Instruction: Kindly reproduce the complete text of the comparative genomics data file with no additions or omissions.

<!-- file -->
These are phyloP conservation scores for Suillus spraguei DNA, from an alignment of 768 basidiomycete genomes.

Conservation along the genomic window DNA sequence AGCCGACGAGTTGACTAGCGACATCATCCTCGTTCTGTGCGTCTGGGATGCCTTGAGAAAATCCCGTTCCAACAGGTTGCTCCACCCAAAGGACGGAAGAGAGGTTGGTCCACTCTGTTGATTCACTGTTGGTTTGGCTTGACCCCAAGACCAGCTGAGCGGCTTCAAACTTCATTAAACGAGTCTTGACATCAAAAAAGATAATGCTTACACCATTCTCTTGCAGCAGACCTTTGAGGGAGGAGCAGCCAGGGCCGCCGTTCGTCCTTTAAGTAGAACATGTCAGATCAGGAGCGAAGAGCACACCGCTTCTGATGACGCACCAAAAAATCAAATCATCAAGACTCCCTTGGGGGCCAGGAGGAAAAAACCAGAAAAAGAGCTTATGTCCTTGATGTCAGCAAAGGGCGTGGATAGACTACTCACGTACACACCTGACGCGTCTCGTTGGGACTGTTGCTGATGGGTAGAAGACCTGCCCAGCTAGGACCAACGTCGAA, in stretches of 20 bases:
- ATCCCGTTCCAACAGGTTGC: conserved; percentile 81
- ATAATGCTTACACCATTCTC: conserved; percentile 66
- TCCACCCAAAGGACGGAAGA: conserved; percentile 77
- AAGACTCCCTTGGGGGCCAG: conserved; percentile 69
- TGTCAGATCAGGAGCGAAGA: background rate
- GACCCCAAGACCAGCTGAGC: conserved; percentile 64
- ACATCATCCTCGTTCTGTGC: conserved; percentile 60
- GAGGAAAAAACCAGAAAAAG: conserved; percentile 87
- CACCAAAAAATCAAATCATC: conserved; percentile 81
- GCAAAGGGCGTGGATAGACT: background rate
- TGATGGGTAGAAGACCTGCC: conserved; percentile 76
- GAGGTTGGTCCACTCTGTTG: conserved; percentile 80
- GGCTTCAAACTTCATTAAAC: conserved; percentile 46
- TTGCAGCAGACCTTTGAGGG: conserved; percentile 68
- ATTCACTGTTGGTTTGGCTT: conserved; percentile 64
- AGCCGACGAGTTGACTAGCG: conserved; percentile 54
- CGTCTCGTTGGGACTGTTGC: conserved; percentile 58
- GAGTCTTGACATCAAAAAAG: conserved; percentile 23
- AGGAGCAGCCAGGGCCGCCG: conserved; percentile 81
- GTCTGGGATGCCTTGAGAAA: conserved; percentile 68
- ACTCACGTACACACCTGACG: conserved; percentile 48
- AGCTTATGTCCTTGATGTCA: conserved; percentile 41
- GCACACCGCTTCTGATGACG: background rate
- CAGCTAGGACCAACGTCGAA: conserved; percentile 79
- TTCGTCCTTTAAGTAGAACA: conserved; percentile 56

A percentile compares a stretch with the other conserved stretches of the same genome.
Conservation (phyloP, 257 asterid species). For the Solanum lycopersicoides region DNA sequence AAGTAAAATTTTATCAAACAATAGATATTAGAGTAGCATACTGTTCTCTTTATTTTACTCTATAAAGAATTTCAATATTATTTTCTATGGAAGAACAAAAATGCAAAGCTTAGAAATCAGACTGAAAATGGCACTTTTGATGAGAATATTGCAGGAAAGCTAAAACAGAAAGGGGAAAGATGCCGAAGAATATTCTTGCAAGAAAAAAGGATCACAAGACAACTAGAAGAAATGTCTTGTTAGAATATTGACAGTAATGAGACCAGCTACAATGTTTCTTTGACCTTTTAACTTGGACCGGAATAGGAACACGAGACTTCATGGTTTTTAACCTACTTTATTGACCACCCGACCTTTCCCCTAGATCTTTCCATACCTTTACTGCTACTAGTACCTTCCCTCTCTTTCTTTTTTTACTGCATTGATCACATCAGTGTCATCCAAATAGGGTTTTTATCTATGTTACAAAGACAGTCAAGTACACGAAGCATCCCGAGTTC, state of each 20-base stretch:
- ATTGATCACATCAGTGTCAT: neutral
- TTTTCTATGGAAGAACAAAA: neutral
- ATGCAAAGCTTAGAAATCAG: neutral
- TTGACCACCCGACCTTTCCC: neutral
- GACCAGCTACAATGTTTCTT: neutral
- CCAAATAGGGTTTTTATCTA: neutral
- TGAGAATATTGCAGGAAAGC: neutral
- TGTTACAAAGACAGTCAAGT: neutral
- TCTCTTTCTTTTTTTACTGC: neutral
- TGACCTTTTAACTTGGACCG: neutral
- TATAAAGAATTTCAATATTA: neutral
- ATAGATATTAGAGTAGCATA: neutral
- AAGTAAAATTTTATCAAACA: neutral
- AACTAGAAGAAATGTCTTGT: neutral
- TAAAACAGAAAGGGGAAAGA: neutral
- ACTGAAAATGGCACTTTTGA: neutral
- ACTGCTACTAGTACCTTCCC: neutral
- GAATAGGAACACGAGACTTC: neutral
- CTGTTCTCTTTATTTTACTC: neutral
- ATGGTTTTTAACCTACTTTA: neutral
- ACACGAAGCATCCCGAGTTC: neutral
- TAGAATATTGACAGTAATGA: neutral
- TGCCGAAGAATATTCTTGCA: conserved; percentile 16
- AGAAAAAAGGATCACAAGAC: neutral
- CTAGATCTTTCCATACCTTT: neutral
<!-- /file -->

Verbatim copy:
These are phyloP conservation scores for Suillus spraguei DNA, from an alignment of 768 basidiomycete genomes.

Conservation along the genomic window DNA sequence AGCCGACGAGTTGACTAGCGACATCATCCTCGTTCTGTGCGTCTGGGATGCCTTGAGAAAATCCCGTTCCAACAGGTTGCTCCACCCAAAGGACGGAAGAGAGGTTGGTCCACTCTGTTGATTCACTGTTGGTTTGGCTTGACCCCAAGACCAGCTGAGCGGCTTCAAACTTCATTAAACGAGTCTTGACATCAAAAAAGATAATGCTTACACCATTCTCTTGCAGCAGACCTTTGAGGGAGGAGCAGCCAGGGCCGCCGTTCGTCCTTTAAGTAGAACATGTCAGATCAGGAGCGAAGAGCACACCGCTTCTGATGACGCACCAAAAAATCAAATCATCAAGACTCCCTTGGGGGCCAGGAGGAAAAAACCAGAAAAAGAGCTTATGTCCTTGATGTCAGCAAAGGGCGTGGATAGACTACTCACGTACACACCTGACGCGTCTCGTTGGGACTGTTGCTGATGGGTAGAAGACCTGCCCAGCTAGGACCAACGTCGAA, in stretches of 20 bases:
- ATCCCGTTCCAACAGGTTGC: conserved; percentile 81
- ATAATGCTTACACCATTCTC: conserved; percentile 66
- TCCACCCAAAGGACGGAAGA: conserved; percentile 77
- AAGACTCCCTTGGGGGCCAG: conserved; percentile 69
- TGTCAGATCAGGAGCGAAGA: background rate
- GACCCCAAGACCAGCTGAGC: conserved; percentile 64
- ACATCATCCTCGTTCTGTGC: conserved; percentile 60
- GAGGAAAAAACCAGAAAAAG: conserved; percentile 87
- CACCAAAAAATCAAATCATC: conserved; percentile 81
- GCAAAGGGCGTGGATAGACT: background rate
- TGATGGGTAGAAGACCTGCC: conserved; percentile 76
- GAGGTTGGTCCACTCTGTTG: conserved; percentile 80
- GGCTTCAAACTTCATTAAAC: conserved; percentile 46
- TTGCAGCAGACCTTTGAGGG: conserved; percentile 68
- ATTCACTGTTGGTTTGGCTT: conserved; percentile 64
- AGCCGACGAGTTGACTAGCG: conserved; percentile 54
- CGTCTCGTTGGGACTGTTGC: conserved; percentile 58
- GAGTCTTGACATCAAAAAAG: conserved; percentile 23
- AGGAGCAGCCAGGGCCGCCG: conserved; percentile 81
- GTCTGGGATGCCTTGAGAAA: conserved; percentile 68
- ACTCACGTACACACCTGACG: conserved; percentile 48
- AGCTTATGTCCTTGATGTCA: conserved; percentile 41
- GCACACCGCTTCTGATGACG: background rate
- CAGCTAGGACCAACGTCGAA: conserved; percentile 79
- TTCGTCCTTTAAGTAGAACA: conserved; percentile 56

A percentile compares a stretch with the other conserved stretches of the same genome.
Conservation (phyloP, 257 asterid species). For the Solanum lycopersicoides region DNA sequence AAGTAAAATTTTATCAAACAATAGATATTAGAGTAGCATACTGTTCTCTTTATTTTACTCTATAAAGAATTTCAATATTATTTTCTATGGAAGAACAAAAATGCAAAGCTTAGAAATCAGACTGAAAATGGCACTTTTGATGAGAATATTGCAGGAAAGCTAAAACAGAAAGGGGAAAGATGCCGAAGAATATTCTTGCAAGAAAAAAGGATCACAAGACAACTAGAAGAAATGTCTTGTTAGAATATTGACAGTAATGAGACCAGCTACAATGTTTCTTTGACCTTTTAACTTGGACCGGAATAGGAACACGAGACTTCATGGTTTTTAACCTACTTTATTGACCACCCGACCTTTCCCCTAGATCTTTCCATACCTTTACTGCTACTAGTACCTTCCCTCTCTTTCTTTTTTTACTGCATTGATCACATCAGTGTCATCCAAATAGGGTTTTTATCTATGTTACAAAGACAGTCAAGTACACGAAGCATCCCGAGTTC, state of each 20-base stretch:
- ATTGATCACATCAGTGTCAT: neutral
- TTTTCTATGGAAGAACAAAA: neutral
- ATGCAAAGCTTAGAAATCAG: neutral
- TTGACCACCCGACCTTTCCC: neutral
- GACCAGCTACAATGTTTCTT: neutral
- CCAAATAGGGTTTTTATCTA: neutral
- TGAGAATATTGCAGGAAAGC: neutral
- TGTTACAAAGACAGTCAAGT: neutral
- TCTCTTTCTTTTTTTACTGC: neutral
- TGACCTTTTAACTTGGACCG: neutral
- TATAAAGAATTTCAATATTA: neutral
- ATAGATATTAGAGTAGCATA: neutral
- AAGTAAAATTTTATCAAACA: neutral
- AACTAGAAGAAATGTCTTGT: neutral
- TAAAACAGAAAGGGGAAAGA: neutral
- ACTGAAAATGGCACTTTTGA: neutral
- ACTGCTACTAGTACCTTCCC: neutral
- GAATAGGAACACGAGACTTC: neutral
- CTGTTCTCTTTATTTTACTC: neutral
- ATGGTTTTTAACCTACTTTA: neutral
- ACACGAAGCATCCCGAGTTC: neutral
- TAGAATATTGACAGTAATGA: neutral
- TGCCGAAGAATATTCTTGCA: conserved; percentile 16
- AGAAAAAAGGATCACAAGAC: neutral
- CTAGATCTTTCCATACCTTT: neutral